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Nice guy with sharp edges;Union conferences;Interview;Peter Smith

Union leader Peter Smith's polite manner hides a tough negotiator. Karen Thornton meets the general secretary of the Association of Teachers and Lecturers

Peter Smith speaks carefully. After each question, there is a pause. Every response seems considered and thoughtfully delivered, every change of tone is measured.

However, his speaking voice and polite manner disguise the small barbs which become apparent when reading back the notes of his conversation. He comes close to accusing teachers of whingeing and suggesting their job is uniquely stressful - apassing reference perhaps all the more heartfelt because of a recent non-teacher redundancy within his family.

But the general secretary of the Association of Teachers and Lecturers relaxes and takes on ajokier, more informal persona when the conversation turns to reminiscences of former teachers, or dolls' houses (an expensive hobby; his admiration of the craftsmanship involved perhaps reflects his own attention to detail).

"He's the kind of person you can do business with," says an official from another teaching union. "He's very sharp, very generous in his relations with people in other unions. He's like all general secretaries - very canny. But you expect them to be fairly sharp and fairly cautious."

Born and bred in London, Mr Smith went to Haberdashers' Aske's boys' school and then to Oxford, graduating with a degree in English language and literature. After two years in banking, he changed track and taught English for 11 years in selective boys' schools, joining what was then the quaintly-titled Assistant Masters Association.

In the Seventies, the world of opera production seemed about to offer an alternative career path. But instead, in 1974 he went to work for the AMA, which merged with the equivalent female union in 1978, becoming the Assistant Masters and Mistresses Association. He became deputy general secretary of the association in 1988, and three years later took the top job.

He oversaw the union's change of name to the ATL, recruited new members in further education, and - last year - led the union into the TUC and sought involvement in the Government'scontroversial education action zones.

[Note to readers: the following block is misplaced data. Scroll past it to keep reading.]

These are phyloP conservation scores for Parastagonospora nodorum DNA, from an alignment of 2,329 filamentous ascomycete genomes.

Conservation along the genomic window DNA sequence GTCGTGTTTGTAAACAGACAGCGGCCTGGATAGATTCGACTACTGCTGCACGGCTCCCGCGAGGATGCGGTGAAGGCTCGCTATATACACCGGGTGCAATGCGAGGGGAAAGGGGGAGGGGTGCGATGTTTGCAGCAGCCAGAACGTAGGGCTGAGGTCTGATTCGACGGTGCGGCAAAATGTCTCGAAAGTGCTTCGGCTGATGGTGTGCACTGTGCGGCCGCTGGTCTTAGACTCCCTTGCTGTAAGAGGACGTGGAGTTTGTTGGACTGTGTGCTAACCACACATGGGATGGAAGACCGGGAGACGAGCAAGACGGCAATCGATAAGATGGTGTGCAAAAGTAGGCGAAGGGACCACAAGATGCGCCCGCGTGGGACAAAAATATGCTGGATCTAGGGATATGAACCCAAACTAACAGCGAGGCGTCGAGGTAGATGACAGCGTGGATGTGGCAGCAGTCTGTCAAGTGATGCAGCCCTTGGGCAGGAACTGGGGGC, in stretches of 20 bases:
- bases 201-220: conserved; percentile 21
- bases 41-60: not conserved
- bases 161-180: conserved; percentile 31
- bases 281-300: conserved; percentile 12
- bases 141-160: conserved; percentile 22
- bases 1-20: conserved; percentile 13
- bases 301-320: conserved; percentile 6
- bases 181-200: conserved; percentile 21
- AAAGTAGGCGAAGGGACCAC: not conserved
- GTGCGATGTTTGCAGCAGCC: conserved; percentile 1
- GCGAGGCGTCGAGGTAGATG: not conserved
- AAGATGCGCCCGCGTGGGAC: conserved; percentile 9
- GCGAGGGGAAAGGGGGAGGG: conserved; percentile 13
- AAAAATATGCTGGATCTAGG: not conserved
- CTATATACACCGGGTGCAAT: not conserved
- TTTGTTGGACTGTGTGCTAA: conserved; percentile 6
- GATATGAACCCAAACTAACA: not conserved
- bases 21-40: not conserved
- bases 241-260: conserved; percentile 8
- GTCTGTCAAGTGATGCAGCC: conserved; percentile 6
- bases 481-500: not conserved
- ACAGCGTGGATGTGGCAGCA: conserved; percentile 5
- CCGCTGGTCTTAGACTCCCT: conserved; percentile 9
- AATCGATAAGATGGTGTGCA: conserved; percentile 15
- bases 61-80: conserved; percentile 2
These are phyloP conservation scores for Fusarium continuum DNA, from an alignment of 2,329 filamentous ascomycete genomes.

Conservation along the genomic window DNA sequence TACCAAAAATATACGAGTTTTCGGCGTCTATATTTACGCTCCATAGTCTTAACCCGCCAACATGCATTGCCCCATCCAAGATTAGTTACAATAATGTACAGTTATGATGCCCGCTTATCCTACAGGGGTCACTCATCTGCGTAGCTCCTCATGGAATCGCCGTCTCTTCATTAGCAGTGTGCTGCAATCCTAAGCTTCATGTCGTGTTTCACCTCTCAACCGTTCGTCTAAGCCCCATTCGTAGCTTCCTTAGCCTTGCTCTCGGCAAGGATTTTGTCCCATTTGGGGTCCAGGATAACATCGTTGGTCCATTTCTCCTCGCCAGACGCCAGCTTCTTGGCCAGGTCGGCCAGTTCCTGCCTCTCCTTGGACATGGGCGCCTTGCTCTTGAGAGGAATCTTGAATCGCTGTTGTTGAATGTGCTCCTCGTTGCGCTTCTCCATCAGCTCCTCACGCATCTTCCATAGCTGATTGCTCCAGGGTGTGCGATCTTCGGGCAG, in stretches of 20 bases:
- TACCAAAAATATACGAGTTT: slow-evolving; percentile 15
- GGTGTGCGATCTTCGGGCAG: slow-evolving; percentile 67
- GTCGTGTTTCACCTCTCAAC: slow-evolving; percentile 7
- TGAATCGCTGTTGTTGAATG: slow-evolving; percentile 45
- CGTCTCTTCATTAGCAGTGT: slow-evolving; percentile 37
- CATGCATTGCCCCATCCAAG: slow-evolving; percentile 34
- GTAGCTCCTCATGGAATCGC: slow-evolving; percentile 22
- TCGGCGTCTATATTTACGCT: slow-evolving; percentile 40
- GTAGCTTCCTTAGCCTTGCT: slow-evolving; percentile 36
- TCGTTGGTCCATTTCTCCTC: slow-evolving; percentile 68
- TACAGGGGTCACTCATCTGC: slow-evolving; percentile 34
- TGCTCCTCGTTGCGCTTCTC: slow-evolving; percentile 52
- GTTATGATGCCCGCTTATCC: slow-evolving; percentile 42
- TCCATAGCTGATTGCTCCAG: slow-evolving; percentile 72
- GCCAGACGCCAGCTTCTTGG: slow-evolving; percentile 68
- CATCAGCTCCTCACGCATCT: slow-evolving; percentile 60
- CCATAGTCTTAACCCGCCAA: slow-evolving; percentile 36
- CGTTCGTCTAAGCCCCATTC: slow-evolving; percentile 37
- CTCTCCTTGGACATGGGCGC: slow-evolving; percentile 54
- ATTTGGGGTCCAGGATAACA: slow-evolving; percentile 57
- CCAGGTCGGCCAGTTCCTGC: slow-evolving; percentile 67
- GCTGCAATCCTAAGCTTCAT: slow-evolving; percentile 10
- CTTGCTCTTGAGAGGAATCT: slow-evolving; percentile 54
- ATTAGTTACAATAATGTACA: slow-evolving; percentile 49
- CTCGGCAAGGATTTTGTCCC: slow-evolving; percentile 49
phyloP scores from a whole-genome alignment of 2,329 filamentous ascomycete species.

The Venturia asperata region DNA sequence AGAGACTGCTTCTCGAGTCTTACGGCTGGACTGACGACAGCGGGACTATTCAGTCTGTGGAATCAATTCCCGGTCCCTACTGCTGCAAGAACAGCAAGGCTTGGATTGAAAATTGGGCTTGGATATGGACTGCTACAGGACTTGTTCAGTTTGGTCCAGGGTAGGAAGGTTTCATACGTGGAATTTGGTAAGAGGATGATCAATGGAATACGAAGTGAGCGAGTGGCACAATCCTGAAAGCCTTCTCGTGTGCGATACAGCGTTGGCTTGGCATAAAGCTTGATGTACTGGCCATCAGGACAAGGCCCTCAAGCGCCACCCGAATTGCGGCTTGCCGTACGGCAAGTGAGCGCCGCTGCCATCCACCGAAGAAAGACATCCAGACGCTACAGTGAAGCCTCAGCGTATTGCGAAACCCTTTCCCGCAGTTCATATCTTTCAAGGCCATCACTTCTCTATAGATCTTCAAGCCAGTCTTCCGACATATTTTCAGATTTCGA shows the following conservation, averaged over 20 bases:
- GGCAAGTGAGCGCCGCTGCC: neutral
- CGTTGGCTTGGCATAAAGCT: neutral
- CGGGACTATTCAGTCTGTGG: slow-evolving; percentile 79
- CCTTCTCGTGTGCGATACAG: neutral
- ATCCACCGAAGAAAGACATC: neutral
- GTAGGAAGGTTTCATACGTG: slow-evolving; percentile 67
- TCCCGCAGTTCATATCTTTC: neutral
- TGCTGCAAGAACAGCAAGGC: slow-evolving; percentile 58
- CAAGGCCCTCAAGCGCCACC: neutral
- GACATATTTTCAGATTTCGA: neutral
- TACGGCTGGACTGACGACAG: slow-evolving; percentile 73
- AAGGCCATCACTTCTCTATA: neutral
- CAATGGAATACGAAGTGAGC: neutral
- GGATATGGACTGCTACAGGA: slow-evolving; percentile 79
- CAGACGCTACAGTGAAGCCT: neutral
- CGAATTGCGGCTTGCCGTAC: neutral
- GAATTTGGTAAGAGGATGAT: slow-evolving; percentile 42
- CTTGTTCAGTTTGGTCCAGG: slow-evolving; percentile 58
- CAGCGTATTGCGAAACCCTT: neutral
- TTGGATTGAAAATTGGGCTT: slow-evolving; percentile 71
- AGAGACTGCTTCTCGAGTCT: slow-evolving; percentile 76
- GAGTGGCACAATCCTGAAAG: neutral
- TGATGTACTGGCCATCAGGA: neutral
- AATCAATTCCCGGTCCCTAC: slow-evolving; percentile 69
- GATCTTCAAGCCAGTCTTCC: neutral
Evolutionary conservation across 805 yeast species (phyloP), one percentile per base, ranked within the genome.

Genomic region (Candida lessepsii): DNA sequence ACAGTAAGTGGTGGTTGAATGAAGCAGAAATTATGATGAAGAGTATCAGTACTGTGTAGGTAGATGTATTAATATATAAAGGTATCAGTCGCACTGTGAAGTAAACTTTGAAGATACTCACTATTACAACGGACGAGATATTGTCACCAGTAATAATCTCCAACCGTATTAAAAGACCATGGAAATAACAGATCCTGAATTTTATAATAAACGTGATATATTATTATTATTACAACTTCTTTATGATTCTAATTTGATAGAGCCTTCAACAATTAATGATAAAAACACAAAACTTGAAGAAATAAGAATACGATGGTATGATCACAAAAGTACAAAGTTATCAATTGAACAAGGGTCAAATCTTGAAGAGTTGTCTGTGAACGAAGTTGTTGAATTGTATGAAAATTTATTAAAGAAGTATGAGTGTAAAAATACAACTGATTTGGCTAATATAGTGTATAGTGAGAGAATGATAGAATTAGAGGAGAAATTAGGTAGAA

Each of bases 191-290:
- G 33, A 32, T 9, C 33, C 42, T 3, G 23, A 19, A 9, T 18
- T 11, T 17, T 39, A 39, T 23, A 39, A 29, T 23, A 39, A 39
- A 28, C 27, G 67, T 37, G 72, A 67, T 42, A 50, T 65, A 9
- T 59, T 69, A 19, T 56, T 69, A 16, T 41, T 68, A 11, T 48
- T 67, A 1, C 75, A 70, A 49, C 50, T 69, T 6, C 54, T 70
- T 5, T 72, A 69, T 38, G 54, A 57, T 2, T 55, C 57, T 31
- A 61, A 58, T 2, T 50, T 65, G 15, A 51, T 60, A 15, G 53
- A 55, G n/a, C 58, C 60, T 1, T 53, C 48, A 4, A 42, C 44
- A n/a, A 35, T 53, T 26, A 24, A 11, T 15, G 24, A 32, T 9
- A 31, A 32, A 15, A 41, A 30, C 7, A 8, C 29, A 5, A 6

"He pulled AMMA around from what was a fairly nondescript outfit heading nowhere to something fairly respectable," says a former colleague.

"There are many facets to him. He's quite a cautious person in terms of the way he speaks, but quite broad-minded, worldly and cultured. He can be frustrating to deal with in that he's slightly wilful, but overall he's one of education's nice guys who's had to play dirty from time to time."

Next week, Peter Smith will arrive at ATL's annual assembly as its first general secretary to face a contested election. He won 75 per cent of the ballot, but only around a quarter of members bothered to vote. He was unsuccessfully challenged by Gill Sage, a former member of the union's legal department.

He admits he would have been deeply hurt if he had not been re-elected. "Essentially to be sacked would be not merely deeply hurtful because of the personal impact, but because there is so much more to do and a lot of the success - that sounds dreadfully pompous - has been because of me, not in spite of me."

At the conference in Harrogate the burning issue will be the Green Paper - with its offer of more money in return for appraisal and performance-related pay. Education and Employment Secretary David Blunkett will be addressing delegates just before or after a motion urging the union to oppose PRP.

"Our members are strongly opposed to it," says Mr Smith. "Managed properly, the Green Paper provides major opportunities. But at the moment, teachers are interpreting it as a threat."

He sees his job as getting members to understand the "real" agenda - that the Government is "absolutely committed to changing the basis on which teachers are paid" - and implies that a change is needed.

There's no evidence, he says, that a significant pay rise without other changes would solve the problems of recruiting and retaining teachers.

Mr Smith, who is married with two grown-up children, has been a member of the Equal Opportunities Commission since 1994. He fears the Government's proposals could discriminate against women teachers, given that pay is linked to size of school, and most of the teachers in small (primary) schools are women.

Women who take career breaks to have children may also find it harder to demonstrate the consistently good performance needed to break through the proposed threshold to higher pay scales.

However, a former ATL employee questions his commitment in practice to equal opportunities principles, saying: "He is not a man of principle, he is a man of convenience. He is a cautious man. Leaders should pin their colours to the mast."

Mr Smith sees little mileage in proposals for a single teaching union - one of the ATL conference motions suggests renaming the campaign Unity 3000 instead of 2000. But he's more hopeful about forming an effective education lobby within the TUC, now that the ATL is affiliated alongside its two bigger cousins, the National Association of Schoolmasters Union of Women Teachers and the National Union of Teachers.

"The challenge for trade unions is to persuade this Government - or any other - that teacher unions are part of the solution rather than part of the problem that needs to be terminally cauterised," he says.

"The health unions place enormous emphasis on patient care. That's why the status of doctors and nurses is so high. They don't appear to be constantly whingeing.

"The message they are putting across is they matter because patients matter. The message from the teacher unions has to be teachers matter because children matter."

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